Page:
There are several ways you could measure the success of All About Eve (1950). You could measure it in terms of critical reviews, which were positive. You could measure it in terms of how many Oscars it won — 6, including Best Picture. But you can also measure its success in terms of its impact on cultural works to come.
One way to measure this impact is in the works that are direct adaptations of this film for other mediums. The most recent example was a production of a stage play of the same name that also tells the story of sneaky upstart Eve Harrington trying to steal the career of veteran stage actress Margo Channing. That stage play ran in London and starred Gillian Anderson and Lily James. But there are just as many parodies and homages in television, such as episodes of The Mary Tyler Moore Show and The Simpsons.
But the most fascinating ways to look at All About Eve’s impact are in the works that it influenced in a less direct way. These works aren’t parodies, but reworkings of its core narrative tropes and themes to create something new. One of the best of these works is The Bitter Tears of Petra Von Kant (1972), which is a great film in its own right but is even better if you “put it in conversation,” as my professor John Schilb used to say, with All About Eve.
The Bitter Tears of Petra Von Kant, written and directed by the powerhouse German director Rainer Werner Fassbinder, is about a cruel fashion designer named Petra Von Kant. Von Kant mostly spends her days working and berating her servant/lover Marlene. Von Kant becomes infatuated with the beautiful model Karin, and enters into a relationship with her. But Karin has her own ideas about her future.
There are many similarities between All About Eve and The Bitter Tears of Petra Von Kant. The central conflict of both films is roughly the same: a younger woman’s career moves forward through her efforts to manipulate an older woman; Von Kant is analogous to Channing; Karin occupies a similar role in the story as Harrington. There is even a moment where Von Kant dictates a letter to “Joseph Mankiewicz,” a reference to the writer-director of All About Eve, Joseph L. Mankiewicz.
But the differences between these two films are just as fascinating as the similarities, if not more so. For example, one of the most memorable characters in All About Eve is Channing’s maid Birdie, who is a supporting character and has some of the film’s most quotable lines. Von Kant has a maid named Marlene, but unlike Birdie she never says a word and is arguably the most important character in the film.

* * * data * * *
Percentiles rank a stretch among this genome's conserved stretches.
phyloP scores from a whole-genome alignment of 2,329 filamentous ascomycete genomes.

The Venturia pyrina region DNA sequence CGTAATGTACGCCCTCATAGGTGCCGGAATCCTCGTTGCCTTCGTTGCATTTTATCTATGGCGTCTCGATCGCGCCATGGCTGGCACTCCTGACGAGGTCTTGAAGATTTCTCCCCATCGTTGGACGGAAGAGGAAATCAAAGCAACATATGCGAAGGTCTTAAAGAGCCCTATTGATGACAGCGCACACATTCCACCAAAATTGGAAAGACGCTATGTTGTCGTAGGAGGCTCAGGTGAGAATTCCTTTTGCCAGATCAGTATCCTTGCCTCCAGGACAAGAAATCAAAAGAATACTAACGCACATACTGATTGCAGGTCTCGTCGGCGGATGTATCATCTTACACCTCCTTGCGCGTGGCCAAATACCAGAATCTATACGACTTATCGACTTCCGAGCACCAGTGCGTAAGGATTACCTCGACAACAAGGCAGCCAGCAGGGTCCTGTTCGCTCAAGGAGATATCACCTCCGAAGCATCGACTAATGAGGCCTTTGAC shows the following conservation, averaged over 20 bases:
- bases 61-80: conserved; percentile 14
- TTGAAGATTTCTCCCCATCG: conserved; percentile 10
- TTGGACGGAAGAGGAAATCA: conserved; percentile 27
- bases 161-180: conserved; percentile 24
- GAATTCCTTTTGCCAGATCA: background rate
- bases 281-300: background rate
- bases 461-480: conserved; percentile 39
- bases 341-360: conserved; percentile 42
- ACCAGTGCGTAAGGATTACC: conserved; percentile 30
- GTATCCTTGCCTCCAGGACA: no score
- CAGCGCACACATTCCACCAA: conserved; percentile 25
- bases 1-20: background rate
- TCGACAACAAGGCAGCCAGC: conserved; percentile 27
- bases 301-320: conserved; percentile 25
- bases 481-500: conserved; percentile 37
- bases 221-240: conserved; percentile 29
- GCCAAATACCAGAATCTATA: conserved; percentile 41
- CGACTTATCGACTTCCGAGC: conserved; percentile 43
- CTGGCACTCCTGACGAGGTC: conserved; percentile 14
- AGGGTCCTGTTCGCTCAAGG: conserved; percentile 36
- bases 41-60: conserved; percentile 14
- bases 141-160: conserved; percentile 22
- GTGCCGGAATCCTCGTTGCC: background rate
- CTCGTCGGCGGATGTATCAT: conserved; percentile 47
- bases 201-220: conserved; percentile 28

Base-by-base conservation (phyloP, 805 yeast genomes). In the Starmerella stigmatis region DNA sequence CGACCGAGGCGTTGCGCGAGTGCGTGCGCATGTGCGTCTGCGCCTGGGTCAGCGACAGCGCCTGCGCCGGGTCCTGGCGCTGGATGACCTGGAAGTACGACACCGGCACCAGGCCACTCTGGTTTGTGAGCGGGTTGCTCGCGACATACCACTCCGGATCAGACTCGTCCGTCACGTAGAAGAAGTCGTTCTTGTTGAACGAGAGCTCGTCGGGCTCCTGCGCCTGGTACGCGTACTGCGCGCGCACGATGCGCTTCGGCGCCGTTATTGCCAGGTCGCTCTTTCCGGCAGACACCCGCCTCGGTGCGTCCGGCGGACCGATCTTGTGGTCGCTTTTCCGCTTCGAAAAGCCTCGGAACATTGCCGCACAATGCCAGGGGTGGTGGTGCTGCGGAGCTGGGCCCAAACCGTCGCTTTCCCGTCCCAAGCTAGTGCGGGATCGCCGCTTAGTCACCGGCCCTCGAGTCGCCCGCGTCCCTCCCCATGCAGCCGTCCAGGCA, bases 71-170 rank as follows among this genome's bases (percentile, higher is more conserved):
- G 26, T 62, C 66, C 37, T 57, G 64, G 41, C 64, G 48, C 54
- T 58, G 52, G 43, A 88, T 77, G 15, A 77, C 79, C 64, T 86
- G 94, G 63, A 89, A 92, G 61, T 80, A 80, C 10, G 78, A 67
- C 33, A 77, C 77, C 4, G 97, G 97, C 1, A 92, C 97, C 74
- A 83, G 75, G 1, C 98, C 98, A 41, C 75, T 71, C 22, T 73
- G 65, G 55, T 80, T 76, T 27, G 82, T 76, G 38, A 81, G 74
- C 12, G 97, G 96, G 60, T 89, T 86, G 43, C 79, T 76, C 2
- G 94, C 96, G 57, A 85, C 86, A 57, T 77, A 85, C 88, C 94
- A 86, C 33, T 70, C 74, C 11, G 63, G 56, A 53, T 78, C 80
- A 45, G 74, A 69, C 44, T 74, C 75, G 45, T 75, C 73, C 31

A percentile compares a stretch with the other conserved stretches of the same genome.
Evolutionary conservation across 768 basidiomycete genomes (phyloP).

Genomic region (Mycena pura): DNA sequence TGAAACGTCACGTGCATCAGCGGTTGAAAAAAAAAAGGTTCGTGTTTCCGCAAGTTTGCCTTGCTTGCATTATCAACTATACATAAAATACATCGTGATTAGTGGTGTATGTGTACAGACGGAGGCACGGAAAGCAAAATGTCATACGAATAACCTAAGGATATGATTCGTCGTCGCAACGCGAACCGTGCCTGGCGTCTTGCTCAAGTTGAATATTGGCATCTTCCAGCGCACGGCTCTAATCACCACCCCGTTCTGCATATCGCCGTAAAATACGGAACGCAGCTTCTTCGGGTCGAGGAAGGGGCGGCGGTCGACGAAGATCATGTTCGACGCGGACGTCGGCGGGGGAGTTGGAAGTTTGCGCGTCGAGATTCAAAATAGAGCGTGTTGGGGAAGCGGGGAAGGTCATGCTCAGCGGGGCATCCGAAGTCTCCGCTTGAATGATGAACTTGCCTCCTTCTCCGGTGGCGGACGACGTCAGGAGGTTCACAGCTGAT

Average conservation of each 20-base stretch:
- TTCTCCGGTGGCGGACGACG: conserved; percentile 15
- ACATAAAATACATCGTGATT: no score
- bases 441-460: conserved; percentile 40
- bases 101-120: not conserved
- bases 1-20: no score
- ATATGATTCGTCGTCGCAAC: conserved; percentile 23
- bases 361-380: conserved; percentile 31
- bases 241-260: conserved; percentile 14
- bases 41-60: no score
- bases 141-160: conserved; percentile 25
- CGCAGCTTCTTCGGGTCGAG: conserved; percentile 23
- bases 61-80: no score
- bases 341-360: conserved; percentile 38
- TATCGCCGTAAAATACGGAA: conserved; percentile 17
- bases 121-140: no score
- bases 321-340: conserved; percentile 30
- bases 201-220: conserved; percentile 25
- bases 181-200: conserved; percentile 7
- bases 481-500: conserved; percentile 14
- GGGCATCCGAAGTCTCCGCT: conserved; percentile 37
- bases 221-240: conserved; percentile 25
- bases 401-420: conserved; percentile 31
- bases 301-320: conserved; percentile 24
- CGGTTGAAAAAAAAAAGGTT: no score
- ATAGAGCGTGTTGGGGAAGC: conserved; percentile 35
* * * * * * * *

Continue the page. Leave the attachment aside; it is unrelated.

The biggest deviation that Fassbinder makes from his “source material” is making the relationship between his two main female characters not just professional, but romantic. A similar relationship between Channing and Harrington would have been very hard to depict in a major 1950s American film, even as some film scholars argue that Harrington is coded as gay. But Fassbinder, working in a time and place with less censorship, was able to openly explore themes relating to a lesbian relationship. But instead of presenting a utopian vision of this type of relationship, the bisexual Fassbinder, in this film and in many others, views gay relationships the same way he regards straight relationships: with a sense of cynicism and fatalism.
One of my favorite depictions of the idea of legacy is the last shot of All About Eve. Harrington has acquired her own protégé, Phoebe, who wants to use her to get to the top. Phoebe poses in a mirror with Harrington’s Sarah Siddons Award, and the reflections of her imply that this cycle — actresses using each other for success — will continue as long as there are people. But from a more positive standpoint, I like to imagine The Bitter Tears of Petra Von Kant taking some type of award or baton from All About Eve to signify that it is worthy of being compared to it. Then another film will take that award, and another, as the legacy of All About Eve continues to influence some of the films that come after it.
The original 1950 All About Eve previously screened at the Cinema in December 2018 as part of the Sunday Matinee Classics series, while The Bitter Tears of Petra Von Kant was shown in January of this year in conjunction with the series 5X Rainer Werner Fassbinder: New German Cinema’s Subversive Social Critic.
Jesse Pasternack is a graduate of Indiana University. During his time at IU, Jesse was the co-president of the Indiana Student Cinema Guild. He also wrote about film, television, and pop culture for the Indiana Daily Student. Jesse has been a moderator at Michael Moore’s Traverse City Film Festival and is a friend of the Doug Loves Movies podcast. An aspiring professional writer-director, his own film work has appeared at Campus Movie Fest and the Anthology Film Archives in New York City.